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'Margaret Olley's life began in the tropics of north Queensland on a cane and dairy farm. But her family was soon on the move, first to the Tweed in New South Wales, then to Brisbane. During her last years at school, Margaret's artistic talent became apparent and she was encouraged to apply to study art formally.
So, in Sydney in the early 1940s, her life-long love affair with painting began. Here, too, she met artists such as Russell Drysdale, Donald Friend, David Strachan and William Dobell, with whom she would form enduring friendships. In 1948 William Dobell asked if she would sit for him and the resulting portrait won the Archibald Prize, just as she was setting off overseas. Bohemian adventures in Europe followed.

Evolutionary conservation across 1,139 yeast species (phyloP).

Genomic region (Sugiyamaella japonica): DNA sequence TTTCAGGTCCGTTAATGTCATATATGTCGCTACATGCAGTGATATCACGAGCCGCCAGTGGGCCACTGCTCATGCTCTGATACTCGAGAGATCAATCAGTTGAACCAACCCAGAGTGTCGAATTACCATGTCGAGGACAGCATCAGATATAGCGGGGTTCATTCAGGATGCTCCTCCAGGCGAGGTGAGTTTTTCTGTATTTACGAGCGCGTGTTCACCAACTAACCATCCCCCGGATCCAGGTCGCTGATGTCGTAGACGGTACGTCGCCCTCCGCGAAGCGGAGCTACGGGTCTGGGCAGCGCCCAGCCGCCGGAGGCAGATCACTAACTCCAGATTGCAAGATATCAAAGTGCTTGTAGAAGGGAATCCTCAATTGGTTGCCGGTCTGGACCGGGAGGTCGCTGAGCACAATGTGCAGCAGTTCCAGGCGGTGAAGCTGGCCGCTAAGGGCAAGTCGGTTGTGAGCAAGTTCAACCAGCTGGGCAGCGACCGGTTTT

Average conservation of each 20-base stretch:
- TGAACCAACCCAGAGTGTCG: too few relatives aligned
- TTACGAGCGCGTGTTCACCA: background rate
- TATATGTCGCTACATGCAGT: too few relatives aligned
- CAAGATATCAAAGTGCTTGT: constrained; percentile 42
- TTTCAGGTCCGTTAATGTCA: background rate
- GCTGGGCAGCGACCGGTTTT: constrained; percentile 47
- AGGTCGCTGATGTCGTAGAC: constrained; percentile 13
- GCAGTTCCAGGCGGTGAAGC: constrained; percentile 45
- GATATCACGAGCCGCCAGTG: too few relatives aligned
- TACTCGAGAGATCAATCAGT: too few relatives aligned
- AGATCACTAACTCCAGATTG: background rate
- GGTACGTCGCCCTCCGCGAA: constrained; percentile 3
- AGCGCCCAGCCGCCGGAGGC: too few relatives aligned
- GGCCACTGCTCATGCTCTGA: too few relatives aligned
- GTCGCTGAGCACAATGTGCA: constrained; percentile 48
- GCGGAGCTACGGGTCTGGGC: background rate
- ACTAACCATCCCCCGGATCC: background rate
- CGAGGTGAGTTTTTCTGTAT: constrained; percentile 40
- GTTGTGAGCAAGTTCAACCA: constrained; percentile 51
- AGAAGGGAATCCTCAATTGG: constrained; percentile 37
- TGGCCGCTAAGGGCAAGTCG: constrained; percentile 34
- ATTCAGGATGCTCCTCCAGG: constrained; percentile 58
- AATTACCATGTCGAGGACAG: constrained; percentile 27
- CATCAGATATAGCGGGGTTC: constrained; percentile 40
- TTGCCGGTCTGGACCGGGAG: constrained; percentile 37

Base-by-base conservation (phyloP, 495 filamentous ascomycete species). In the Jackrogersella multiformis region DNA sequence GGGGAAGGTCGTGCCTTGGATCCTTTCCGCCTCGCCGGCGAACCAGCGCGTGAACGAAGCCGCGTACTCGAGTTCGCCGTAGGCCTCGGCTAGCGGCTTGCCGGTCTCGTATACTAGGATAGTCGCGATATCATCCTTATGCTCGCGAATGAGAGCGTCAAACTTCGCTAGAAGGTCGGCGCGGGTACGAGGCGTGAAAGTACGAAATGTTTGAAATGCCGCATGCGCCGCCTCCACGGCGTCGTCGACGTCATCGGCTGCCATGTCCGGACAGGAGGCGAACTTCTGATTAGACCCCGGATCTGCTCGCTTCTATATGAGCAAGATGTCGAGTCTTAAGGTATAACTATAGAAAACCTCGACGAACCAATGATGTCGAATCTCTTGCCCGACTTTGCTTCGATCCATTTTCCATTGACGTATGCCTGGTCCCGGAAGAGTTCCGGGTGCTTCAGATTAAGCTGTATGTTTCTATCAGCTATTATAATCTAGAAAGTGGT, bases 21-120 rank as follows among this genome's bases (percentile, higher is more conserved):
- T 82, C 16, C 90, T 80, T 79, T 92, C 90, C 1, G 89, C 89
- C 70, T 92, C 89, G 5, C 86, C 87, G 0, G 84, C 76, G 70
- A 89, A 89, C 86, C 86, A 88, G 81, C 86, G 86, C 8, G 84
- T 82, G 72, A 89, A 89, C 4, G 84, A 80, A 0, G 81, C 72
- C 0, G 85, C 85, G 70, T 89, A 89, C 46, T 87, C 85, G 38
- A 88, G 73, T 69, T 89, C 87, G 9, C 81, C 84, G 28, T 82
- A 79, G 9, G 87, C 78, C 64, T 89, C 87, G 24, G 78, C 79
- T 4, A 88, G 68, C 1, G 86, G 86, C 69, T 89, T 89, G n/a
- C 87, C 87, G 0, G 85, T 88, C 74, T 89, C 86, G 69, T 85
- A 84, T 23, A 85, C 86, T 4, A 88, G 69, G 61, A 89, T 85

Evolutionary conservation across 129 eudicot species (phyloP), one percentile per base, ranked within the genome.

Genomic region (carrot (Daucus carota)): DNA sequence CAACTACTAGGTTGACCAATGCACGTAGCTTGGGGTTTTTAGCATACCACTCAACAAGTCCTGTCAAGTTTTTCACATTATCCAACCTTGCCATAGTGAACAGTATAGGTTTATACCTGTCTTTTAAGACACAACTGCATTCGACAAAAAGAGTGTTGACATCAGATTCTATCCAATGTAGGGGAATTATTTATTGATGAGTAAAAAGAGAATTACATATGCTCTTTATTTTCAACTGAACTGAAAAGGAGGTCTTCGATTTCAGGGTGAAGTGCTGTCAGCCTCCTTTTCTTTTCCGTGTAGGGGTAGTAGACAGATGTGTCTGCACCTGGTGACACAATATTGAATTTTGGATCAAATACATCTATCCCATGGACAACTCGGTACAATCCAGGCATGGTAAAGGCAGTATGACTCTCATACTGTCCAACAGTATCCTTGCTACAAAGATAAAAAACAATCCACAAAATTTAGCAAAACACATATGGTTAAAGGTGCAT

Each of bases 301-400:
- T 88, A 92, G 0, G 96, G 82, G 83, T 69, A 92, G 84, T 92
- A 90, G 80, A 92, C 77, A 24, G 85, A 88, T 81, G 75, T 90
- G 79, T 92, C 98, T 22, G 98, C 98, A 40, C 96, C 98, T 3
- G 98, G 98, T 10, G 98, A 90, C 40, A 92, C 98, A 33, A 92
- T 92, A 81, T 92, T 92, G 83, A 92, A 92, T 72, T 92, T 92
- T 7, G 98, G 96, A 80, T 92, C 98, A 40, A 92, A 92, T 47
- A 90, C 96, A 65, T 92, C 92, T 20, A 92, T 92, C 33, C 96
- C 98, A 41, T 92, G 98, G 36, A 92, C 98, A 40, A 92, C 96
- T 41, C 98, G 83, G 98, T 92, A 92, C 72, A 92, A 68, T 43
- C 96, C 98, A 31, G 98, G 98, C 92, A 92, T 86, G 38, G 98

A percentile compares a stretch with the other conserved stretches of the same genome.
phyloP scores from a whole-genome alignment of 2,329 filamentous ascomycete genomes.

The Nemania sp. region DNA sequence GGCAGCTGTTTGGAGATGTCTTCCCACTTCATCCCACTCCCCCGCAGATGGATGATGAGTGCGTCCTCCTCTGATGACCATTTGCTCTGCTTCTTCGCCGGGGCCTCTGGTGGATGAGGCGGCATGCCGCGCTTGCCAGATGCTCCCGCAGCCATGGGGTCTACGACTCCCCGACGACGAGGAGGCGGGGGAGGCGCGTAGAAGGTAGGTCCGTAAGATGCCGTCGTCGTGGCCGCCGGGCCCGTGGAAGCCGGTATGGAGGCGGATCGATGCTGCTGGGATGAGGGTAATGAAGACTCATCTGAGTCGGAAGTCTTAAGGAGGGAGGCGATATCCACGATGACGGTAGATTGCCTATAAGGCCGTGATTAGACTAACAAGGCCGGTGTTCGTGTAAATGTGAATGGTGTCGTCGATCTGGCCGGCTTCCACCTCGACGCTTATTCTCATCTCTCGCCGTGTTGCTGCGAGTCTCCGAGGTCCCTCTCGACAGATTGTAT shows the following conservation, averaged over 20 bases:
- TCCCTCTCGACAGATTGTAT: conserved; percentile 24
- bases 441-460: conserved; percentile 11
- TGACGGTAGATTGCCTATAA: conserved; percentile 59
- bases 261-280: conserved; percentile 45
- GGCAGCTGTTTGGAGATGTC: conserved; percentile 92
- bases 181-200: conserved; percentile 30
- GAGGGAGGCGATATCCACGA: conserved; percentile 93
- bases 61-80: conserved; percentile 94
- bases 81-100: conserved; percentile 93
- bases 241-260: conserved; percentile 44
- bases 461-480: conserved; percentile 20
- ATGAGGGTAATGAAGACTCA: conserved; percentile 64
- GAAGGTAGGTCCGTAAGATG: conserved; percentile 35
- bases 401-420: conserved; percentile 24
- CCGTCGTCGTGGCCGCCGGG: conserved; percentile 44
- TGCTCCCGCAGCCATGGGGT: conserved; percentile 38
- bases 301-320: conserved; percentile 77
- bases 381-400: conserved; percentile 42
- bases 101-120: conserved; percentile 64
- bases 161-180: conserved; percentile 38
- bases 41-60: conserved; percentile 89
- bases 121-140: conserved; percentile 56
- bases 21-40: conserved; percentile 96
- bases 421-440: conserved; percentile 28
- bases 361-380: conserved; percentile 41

Margaret travelled - sketch book in hand - in England, France, Italy and Spain, and lived on a vineyard in Cassis in the south of France. But in 1953 she returned to Australia struggling with her drinking and was forced to choose to dry out or dry up creatively. Once she'd made her decision, her return to life and painting was joyous.
Nowadays, despite a recent bout of profound depression, when not only did she want to give up painting but also living, she still produces magnificent art, donates to our galleries and entertains in her notoriously cluttered Paddington terrace in Sydney.
This is a rich and comprehensive look at eighty-odd years of Margaret Olley - at her lovers and friends, and, of course, her painting. It is glorious proof that indeed her life has been far from still. (Publisher's blurb)